The World Federation of Hemophilia (WFH) Twinning Program was developed to improve hemophilia care in emerging countries through a formal, two-way partnership between two hemophilia organizations, treatment centres and youth groups for a period of up to four years. Every year, the WFH presents awards to two twins for their contributions to the community—one twin from the Hemophilia Treatment Centre Twinning (HTC) Program and one from the Hemophilia Organization Twinning (HOT) Program.
The WFH is proud to announce that the 2018 HOT Twins of the year are Kenya – Scotland, and the 2018 HTC Twins of the year are Abidjan (Ivory Coast) – Brussels (Belgium). Both Twins of the year showed exemplary dedication to furthering the objectives of the Twinning Program and promoting the WHF vision of Treatment for All.
The HOT Twins of the year—Haemophilia Scotland and the Kenya Haemophilia Association—implemented many activities in Scotland, including training on the following: general challenges facing patient organizations in the bleeding disorders community, youth empowerment, women and bleeding disorders, and the legal rights of the disabled. Furthermore, 30 young patients participated in a youth leadership mentoring meeting.
“As a growing program, the Twinning Program with Haemophilia Scotland opened us up to better opportunities and a feeling of togetherness. The two associations remain fully committed and challenged to demonstrate mentorship in all spheres of care to PWH,” said Kibet Shikuku, MD, President of the Kenya Haemophilia Association. Dan Farthing, Senior Executive Officer of Haemophilia Scotland agrees: “The strength of our organisational twinning with the Kenya Haemophilia Association is that we quickly established that we are both dealing with similar organisational and strategic challenges. We feel we are learning from one another and we both share a determination to make sure the twinning makes a real difference.”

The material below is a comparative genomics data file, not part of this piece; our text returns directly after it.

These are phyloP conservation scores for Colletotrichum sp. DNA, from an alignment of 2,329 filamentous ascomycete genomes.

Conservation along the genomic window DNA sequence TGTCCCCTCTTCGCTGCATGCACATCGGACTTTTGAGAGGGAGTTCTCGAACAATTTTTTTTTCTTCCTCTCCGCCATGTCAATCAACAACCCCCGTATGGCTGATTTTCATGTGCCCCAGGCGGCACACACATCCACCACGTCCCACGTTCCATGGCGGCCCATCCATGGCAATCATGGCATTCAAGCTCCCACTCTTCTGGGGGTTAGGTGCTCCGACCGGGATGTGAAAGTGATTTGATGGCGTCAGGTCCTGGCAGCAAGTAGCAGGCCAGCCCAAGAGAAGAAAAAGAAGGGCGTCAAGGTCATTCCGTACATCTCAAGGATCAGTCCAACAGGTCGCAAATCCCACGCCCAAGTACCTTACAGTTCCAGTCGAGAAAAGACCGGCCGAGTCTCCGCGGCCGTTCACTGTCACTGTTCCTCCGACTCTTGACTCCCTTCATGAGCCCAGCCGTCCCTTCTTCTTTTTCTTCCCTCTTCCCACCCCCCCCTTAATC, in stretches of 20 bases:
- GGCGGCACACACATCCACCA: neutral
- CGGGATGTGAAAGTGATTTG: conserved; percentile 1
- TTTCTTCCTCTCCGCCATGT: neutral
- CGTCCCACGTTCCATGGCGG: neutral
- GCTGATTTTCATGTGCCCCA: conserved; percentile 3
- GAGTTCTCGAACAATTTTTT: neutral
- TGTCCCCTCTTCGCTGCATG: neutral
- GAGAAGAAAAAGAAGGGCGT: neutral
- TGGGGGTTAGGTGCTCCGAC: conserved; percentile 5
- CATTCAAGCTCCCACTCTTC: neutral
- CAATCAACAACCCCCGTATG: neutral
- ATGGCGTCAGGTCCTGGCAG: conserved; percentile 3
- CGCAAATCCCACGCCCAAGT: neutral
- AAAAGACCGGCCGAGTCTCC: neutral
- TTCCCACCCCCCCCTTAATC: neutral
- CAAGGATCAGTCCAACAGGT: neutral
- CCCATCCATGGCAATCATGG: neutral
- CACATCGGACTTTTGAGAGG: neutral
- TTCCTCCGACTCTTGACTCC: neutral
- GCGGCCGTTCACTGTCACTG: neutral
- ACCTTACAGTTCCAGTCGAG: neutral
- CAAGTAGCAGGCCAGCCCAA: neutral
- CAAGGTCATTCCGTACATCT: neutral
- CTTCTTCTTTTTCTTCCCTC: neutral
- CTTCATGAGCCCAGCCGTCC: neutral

The HTC Twins of the year—CHU de Yopougon, Unité d’Hématologie and the Cliniques Universitaires Saint-Luc, Unité d’Hémostase-Thrombose—also implemented many productive activities in 2018. These included sessions on adapted educational tools for patients with a bleeding disorder (PWBD) and carriers; physiotherapy training; and several other multidisciplinary trainings. In one case, 80 PWBD and 42 carriers and their families attended a multidisciplinary visit on individualized therapeutic recommendations given by two experts.
Carriers were provided with recommendations in the event of pregnancy, as well as education on screening to perform in the case of a male child. The HTC twins facilitated dental care for ten PWBD, and helped implement low dose prophylaxis for 17 young children.
On behalf of the WFH, congratulations to the 2018 Twins of the year!